– Marilla Steuter-Martin and Jacques Gallant, The Concordian
MONTREAL (CUP) — Over 200,000 people took to the streets of Montreal on March 22 to protest tuition increases, many of whom were students from universities across Quebec.
The Concordia University delegation, which led the way for the better part of the three-hour event, congregated near the Hall building around 12 p.m. Over 500 students then began to proceed down Ste-Catherine Street lead by Concordia Student Union vice-president external Chad Walcott and president Lex Gill.
The march began officially at Canada Place, where buses full of students from outside the city started arriving earlier in the day. The approximate length of the route was five kilometres, with protesters marching down both Sherbrooke and Ste-Catherine Streets to their ultimate destination, Jacques-Cartier Place in the Old Port.
Protesters held signs denouncing Premier Jean Charest’s Liberal government, the leadership of Education Minister Line Beauchamp, and the idea that accessible education is not a priority.
The historic nature of the march had some people in the Twittersphere saying that a “Printemps erable,” or Maple Spring — clearly a play on Arab Spring — had arrived in Quebec.
Despite the massive turnout, the protest was extremely peaceful and the Service de police de la Ville de Montréal (SPVM) reported no major incidents during or after the march. Police presence was very light in comparison with demonstrations that took place over the past few weeks.
“This sends an incredibly strong message to the government,” said Gill of the protest. “If anything else, the Liberal party has lost 200,000 voters for life.”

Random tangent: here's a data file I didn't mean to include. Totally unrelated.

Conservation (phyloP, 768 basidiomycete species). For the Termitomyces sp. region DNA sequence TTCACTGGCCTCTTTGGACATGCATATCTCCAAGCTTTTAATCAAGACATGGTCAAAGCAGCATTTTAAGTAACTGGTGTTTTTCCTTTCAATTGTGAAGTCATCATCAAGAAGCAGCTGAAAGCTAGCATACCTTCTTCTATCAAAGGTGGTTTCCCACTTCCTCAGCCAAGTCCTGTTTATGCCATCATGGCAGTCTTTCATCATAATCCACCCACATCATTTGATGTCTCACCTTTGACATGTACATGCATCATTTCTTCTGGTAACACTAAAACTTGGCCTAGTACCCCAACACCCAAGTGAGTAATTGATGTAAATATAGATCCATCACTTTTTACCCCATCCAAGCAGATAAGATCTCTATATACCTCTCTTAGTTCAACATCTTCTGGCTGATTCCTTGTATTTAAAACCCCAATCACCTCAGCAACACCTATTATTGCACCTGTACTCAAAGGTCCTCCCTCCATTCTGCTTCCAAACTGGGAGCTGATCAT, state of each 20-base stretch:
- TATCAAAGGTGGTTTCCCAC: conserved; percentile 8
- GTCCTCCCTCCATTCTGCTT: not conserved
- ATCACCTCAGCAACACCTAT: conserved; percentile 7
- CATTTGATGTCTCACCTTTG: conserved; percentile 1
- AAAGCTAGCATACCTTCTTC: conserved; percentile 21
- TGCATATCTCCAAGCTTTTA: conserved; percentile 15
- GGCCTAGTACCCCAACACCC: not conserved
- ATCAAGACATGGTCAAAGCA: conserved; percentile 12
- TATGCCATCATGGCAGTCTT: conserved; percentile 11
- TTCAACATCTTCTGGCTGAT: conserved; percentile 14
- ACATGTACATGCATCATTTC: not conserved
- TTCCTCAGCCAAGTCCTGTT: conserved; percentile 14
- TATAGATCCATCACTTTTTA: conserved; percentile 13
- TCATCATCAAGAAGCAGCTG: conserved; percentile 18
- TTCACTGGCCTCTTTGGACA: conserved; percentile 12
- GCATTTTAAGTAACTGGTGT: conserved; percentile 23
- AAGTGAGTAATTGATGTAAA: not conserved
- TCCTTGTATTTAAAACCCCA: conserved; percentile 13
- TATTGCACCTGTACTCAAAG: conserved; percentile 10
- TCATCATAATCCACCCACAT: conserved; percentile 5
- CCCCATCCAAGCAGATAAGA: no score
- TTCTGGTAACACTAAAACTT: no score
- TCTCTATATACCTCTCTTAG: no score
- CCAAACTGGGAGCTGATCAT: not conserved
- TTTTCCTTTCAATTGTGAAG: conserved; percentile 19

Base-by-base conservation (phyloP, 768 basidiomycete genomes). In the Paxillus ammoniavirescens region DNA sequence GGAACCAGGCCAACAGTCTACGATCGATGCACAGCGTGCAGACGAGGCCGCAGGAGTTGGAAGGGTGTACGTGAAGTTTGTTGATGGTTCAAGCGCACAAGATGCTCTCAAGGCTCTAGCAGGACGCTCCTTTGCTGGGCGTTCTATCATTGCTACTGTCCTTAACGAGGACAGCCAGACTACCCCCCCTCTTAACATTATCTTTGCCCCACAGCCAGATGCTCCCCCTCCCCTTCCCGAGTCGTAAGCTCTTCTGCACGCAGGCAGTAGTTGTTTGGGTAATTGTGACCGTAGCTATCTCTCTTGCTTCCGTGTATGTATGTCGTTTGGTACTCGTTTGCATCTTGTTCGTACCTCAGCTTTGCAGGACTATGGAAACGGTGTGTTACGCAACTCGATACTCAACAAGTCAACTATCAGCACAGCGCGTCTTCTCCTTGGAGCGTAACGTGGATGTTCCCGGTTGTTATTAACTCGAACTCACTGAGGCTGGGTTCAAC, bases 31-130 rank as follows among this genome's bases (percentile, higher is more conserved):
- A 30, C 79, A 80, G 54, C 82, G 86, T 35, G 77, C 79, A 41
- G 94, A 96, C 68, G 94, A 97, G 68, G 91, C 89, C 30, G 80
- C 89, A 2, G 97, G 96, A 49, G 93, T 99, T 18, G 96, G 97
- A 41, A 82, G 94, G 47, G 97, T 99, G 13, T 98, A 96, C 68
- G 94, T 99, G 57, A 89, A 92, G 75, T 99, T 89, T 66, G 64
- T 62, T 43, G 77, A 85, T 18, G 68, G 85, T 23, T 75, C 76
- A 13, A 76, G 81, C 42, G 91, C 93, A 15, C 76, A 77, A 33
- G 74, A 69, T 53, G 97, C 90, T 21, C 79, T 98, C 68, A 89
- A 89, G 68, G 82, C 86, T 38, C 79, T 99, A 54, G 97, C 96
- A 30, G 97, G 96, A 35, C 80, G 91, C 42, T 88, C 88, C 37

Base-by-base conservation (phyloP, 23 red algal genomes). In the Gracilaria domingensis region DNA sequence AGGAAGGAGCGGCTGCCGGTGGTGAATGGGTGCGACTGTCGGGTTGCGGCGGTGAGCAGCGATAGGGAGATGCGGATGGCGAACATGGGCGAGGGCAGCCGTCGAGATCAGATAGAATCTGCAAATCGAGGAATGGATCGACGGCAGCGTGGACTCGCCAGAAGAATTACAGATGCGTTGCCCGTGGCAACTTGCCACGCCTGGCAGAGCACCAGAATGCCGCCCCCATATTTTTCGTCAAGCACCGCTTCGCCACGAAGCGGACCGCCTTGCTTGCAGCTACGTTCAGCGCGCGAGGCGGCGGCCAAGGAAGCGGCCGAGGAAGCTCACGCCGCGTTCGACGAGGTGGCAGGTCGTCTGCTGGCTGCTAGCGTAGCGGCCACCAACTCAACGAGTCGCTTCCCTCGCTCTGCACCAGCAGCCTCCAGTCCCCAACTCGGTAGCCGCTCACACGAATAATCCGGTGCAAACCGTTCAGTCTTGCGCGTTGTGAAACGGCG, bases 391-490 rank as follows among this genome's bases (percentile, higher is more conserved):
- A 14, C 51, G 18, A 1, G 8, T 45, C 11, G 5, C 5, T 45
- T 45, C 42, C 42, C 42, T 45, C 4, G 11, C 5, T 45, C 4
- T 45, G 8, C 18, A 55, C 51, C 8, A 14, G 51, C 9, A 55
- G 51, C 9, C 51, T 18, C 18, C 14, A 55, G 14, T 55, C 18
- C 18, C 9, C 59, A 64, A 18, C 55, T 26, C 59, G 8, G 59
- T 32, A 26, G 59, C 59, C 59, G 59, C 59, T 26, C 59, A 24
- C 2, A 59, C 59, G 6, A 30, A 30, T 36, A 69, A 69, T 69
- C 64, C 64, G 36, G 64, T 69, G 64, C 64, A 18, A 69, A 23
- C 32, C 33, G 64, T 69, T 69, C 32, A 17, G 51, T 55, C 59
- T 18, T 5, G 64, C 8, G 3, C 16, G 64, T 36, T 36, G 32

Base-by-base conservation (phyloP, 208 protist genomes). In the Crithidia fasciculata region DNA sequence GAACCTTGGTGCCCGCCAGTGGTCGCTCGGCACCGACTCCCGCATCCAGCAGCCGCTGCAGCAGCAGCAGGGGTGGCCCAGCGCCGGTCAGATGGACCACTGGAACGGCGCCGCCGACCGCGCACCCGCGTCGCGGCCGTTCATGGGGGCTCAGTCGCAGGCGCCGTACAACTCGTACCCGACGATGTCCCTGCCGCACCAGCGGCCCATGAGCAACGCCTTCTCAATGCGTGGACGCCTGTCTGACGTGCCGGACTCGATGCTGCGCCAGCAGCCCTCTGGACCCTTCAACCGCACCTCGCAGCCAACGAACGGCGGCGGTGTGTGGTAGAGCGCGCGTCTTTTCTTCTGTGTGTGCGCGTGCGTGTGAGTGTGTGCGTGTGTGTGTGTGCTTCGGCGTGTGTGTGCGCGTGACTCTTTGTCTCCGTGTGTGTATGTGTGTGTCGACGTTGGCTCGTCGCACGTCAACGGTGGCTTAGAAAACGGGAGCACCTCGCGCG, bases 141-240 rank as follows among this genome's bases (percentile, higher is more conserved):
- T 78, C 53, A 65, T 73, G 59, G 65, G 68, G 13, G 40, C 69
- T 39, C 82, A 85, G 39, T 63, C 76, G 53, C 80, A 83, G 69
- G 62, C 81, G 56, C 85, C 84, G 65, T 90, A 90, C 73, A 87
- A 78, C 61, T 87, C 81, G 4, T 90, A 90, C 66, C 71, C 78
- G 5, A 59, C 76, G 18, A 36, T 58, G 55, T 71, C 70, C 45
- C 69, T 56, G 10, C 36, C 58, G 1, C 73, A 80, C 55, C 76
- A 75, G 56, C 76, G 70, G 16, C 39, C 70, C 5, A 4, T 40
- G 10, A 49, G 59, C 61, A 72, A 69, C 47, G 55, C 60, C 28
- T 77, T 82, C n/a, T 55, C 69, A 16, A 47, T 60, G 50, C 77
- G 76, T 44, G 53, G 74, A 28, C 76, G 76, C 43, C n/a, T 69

She went on to say that the march was the “largest mass demonstration over a public issue … in years. It’s twice what they had in 2005,” she said of the last major student strike in Quebec.
The participation far exceeded the predictions made earlier in the day, proving that there is more public support for the student movement than estimated. Despite the success of the demonstration, Gill explained that protesters still have much work to do.
“The fight is not over,” she said. “There will be massive actions in the coming weeks until the government backs down.”
Walcott agreed with her saying that “it’s not a done deal,” and student groups need to “keep the pressure on.” He added that the organizers’ willingness to communicate with the SPVM really made a significant difference in the tone of the day’s activities.
“I think the fact that we worked with the police really ensured that everyone remained safe,” he said.
Participants in the March 22 demonstration represented every age demographic, from toddlers with their parents to cheering grandparents. Grade 10 student Terra Leger-Goodes of Paul-Gerin-Lajoie School in Outremont was at the march with a large group of students from her class.
“We heard that the cost of going to university is going up by a large amount, so we’re here to protest that. Society can only advance if people can go to school and gain knowledge,” she said, mentioning that by the time she enters university four to five years from now, the government’s tuition hikes will have almost reached their maximum. Quebec Premier Jean Charest’s Liberals are planning to increase tuition by $325 a year between 2012 and 2017.
For grandmother Danielle Genereux, accessible education is an issue that affects everyone in Quebec, and should be at the top of the government’s priority list.